4-9 Mechanism of Greenhouse Gas Emission from Rice Paddy

-Simulation of Atmospheric Ammonia Exchange Using the Land Surface Model for Transport of Radioactive Materials-

Fig.4-21 Nitrogen cycling at rice paddy

Fig.4-21 Nitrogen cycling at rice paddy

Greenhouse gases, such as nitrous oxide, relate to various processes. Bidirectional NH3 exchange (deposition and emission) between the atmosphere and the rice paddy is hard to accurately be quantified.


Fig.4-22 SOLVEG simulation of NH<sub>3</sub> exchange over rice paddy (a) during fallow period and (b) cropping period

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Fig.4-22 SOLVEG simulation of NH3 exchange over rice paddy (a) during fallow period and (b) cropping period

Upon incorporating NH3 exchange process into SOLVEG, the model reproduced the dynamics observed in NH3 exchange (positive: emission, negative: deposition) between the atmosphere and the rice paddy.

To develop the model for various environmental material-transport studies, we applied the SOLVEG (Multi-layer Atmosphere-SOiL-VEGetation Model) to those studies, which is the land surface model for prediction of radioactive materials transfer between atmosphere and land surface. In the present study and in cooperation with National Institute for Agro-Environmental Sciences, Japan, we newly modeled ammonia (NH3) exchange process above rice paddy fields.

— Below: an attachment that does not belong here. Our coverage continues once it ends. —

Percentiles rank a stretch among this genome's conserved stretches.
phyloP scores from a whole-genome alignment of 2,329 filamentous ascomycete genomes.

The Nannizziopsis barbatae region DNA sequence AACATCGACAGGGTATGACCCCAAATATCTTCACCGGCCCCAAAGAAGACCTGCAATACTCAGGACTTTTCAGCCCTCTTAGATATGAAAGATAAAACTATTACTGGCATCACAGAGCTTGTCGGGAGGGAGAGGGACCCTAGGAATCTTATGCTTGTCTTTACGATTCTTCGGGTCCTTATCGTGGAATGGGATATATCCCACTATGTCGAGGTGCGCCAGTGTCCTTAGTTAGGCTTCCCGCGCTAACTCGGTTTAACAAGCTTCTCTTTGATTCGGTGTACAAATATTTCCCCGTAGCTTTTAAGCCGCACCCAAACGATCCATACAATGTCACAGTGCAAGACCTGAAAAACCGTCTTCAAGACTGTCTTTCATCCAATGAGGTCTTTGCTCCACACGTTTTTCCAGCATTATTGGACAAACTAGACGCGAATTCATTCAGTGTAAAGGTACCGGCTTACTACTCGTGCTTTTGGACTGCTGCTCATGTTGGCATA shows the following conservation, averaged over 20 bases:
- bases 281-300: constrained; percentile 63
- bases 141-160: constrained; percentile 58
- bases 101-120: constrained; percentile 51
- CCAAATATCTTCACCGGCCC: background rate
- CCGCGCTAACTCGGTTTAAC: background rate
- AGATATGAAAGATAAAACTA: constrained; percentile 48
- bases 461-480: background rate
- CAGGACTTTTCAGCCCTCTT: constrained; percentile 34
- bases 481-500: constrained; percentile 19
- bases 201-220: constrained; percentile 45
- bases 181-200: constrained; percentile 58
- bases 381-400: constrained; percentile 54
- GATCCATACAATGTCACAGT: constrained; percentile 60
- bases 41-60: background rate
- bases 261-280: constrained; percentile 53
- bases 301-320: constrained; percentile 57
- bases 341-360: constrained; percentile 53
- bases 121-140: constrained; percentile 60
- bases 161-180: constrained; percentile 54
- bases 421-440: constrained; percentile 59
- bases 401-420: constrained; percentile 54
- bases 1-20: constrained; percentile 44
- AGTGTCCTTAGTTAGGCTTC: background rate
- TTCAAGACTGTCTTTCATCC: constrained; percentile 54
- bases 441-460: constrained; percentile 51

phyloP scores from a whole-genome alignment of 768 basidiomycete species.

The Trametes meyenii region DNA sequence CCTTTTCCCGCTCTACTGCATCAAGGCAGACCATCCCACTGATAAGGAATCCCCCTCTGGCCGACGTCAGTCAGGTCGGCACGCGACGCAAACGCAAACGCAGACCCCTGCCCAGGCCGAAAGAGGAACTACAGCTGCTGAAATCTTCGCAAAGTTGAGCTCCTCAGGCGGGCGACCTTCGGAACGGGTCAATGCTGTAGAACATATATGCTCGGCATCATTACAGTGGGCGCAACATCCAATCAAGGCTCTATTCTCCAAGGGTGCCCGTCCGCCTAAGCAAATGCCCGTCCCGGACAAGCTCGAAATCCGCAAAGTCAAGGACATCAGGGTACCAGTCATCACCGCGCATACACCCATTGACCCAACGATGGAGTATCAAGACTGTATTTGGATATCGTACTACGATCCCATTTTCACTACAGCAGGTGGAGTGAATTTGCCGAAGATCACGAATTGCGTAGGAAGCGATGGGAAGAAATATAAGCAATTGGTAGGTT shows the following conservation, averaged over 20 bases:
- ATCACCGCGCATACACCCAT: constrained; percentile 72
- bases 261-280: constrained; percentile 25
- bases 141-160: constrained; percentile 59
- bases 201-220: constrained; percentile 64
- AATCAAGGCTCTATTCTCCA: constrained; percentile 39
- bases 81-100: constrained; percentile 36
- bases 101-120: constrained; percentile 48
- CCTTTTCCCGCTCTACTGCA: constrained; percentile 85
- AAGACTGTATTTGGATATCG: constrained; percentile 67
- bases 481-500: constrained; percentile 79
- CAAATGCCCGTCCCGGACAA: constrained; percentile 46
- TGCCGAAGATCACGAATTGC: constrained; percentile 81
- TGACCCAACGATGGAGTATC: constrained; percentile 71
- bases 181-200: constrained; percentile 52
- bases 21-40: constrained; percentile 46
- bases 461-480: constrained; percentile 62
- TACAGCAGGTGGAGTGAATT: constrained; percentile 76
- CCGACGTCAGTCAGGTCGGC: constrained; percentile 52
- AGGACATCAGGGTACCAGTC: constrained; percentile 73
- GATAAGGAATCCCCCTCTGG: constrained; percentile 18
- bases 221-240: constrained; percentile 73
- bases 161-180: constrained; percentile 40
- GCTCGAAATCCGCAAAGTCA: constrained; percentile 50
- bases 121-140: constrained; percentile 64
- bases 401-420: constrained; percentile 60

Rice paddies are not only the major arable ecosystems providing the staple food in Asia, but also substantial sources of greenhouse gases such as nitrous oxide (N2O). The emission of greenhouse depends on complicated processes of nitrogen cycling between the atmosphere, rice paddies and soil (Fig.4-21). NH3 in the atmosphere above paddy fields is absorbed by the stomata of rice foliage and/or is dissolved by paddy water (NH3 deposition). However, NH3 is often emitted from the paddy when nitrogen fertilizer is provided (NH3 emission). The accurate estimate of this bidirectional NH3 exchange (the difference between NH3 emission and deposition) is not straightforward and remains a key issue in the prediction of the greenhouse gas emission from rice paddies.

Hence, we developed new modules for SOLVEG to predict the paddy water temperature and the NH3 concentrations in the foliage and at the surface of paddy water or soil. The modified SOLVEG model reproduced the observed NH3 exchange rate at the Mase rice paddy site in Ibaraki, Japan (Fig.4-22). We also investigated how amount of NH3 is exchanged during rice growth. The result revealed that the recapture by the foliage of NH3 from the surface of the paddy water (NH3 recapture) tends to increase with rice growth. Once maturity is reached, most volatilized NH3 is recaptured in rice canopies and no longer transfers to the atmosphere. By allowing the reduction of the vaporization loss of NH3 to the atmosphere, this result is useful for managing supplemental fertilization of rice paddies.

The present study was partly supported by Japan Society for the Promotion of Science (JSPS) KAKENHI Grant-in-Aid for Scientific Research (A) (No.22248026).


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